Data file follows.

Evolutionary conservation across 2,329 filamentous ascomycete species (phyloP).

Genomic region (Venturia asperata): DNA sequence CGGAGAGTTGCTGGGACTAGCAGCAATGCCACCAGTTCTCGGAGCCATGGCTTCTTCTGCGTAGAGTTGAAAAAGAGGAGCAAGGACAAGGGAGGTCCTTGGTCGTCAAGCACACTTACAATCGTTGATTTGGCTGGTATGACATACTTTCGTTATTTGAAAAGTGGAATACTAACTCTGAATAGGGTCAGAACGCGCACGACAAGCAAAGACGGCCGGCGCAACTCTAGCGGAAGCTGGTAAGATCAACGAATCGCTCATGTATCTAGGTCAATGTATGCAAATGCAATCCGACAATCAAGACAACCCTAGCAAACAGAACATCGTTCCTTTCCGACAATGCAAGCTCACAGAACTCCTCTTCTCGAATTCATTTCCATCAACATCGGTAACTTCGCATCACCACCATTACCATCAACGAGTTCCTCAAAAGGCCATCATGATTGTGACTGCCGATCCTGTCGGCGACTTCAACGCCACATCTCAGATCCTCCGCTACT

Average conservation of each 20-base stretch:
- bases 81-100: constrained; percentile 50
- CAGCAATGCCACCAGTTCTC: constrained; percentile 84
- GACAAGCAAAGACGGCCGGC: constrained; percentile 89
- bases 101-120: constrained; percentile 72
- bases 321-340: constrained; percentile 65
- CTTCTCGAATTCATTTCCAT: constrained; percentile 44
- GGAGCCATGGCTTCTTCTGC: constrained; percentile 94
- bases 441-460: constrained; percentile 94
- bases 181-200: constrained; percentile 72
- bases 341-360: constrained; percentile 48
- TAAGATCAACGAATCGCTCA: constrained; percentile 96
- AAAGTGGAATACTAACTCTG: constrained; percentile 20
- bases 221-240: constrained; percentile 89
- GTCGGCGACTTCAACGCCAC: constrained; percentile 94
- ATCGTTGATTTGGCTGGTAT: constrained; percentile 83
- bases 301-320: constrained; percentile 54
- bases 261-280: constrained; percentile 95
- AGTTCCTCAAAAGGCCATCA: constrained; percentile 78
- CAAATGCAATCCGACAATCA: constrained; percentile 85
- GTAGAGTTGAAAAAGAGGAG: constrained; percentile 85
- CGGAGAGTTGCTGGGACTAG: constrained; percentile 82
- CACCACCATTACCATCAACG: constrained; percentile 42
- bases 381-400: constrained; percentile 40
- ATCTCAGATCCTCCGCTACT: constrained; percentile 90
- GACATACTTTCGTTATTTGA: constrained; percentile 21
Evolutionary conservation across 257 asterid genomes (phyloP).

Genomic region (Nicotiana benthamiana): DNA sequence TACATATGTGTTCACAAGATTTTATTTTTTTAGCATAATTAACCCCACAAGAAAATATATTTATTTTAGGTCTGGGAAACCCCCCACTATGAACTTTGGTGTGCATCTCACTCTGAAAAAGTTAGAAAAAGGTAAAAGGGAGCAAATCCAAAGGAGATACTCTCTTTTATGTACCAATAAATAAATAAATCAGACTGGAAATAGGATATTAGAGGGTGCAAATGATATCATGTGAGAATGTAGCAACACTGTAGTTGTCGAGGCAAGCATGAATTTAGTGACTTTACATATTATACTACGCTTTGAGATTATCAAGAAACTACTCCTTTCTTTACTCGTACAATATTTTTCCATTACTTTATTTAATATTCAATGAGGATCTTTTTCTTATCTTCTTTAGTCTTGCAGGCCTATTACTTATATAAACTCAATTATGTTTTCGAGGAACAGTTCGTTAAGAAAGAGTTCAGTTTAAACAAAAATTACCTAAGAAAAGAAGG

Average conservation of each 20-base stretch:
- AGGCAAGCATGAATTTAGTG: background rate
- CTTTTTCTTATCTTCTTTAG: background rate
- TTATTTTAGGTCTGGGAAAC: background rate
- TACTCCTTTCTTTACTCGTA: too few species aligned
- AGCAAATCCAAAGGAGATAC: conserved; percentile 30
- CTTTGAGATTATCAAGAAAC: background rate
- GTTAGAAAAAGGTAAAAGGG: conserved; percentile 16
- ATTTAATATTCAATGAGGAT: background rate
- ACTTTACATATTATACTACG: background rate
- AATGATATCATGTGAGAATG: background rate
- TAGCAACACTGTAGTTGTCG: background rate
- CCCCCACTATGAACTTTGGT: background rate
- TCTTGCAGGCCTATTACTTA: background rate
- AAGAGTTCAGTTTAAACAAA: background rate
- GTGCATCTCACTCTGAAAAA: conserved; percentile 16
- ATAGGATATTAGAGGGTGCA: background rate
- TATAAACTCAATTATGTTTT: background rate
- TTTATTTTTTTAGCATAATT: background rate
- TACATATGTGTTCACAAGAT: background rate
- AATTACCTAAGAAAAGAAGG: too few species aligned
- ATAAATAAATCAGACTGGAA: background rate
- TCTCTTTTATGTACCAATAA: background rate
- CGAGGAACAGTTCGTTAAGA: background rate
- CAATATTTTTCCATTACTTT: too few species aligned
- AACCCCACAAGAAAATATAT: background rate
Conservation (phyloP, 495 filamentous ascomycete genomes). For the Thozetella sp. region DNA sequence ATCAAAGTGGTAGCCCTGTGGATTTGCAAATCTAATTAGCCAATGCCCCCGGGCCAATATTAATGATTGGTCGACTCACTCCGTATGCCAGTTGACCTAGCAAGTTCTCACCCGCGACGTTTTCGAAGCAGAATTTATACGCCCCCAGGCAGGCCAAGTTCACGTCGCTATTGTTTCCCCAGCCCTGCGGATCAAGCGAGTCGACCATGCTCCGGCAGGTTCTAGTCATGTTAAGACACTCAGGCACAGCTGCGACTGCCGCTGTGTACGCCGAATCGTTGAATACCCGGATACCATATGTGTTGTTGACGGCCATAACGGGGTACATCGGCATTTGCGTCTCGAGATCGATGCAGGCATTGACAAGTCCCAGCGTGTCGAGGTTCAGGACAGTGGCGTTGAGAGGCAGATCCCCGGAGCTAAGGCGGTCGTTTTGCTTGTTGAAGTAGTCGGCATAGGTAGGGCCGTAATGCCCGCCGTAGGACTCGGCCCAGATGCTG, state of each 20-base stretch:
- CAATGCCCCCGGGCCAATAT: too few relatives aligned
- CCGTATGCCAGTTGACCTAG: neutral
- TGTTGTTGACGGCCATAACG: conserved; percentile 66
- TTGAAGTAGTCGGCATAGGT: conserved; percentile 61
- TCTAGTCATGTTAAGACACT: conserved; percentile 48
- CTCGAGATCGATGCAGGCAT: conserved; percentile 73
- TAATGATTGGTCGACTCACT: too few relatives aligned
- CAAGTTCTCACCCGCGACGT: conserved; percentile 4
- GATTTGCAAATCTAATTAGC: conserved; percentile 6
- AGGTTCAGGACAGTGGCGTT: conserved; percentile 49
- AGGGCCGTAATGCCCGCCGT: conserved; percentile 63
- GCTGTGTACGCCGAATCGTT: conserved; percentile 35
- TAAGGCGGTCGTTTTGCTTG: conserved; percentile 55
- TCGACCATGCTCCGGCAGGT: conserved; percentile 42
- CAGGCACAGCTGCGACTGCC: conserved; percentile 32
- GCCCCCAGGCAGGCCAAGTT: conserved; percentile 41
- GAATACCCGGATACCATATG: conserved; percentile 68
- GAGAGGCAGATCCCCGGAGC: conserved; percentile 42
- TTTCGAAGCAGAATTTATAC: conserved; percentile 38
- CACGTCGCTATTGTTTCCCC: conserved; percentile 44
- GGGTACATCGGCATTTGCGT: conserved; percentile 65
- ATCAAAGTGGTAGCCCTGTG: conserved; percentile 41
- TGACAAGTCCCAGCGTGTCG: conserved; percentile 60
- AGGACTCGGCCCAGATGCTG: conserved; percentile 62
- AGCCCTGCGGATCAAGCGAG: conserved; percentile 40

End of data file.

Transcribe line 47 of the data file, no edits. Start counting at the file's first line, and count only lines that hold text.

- ATAGGATATTAGAGGGTGCA: background rate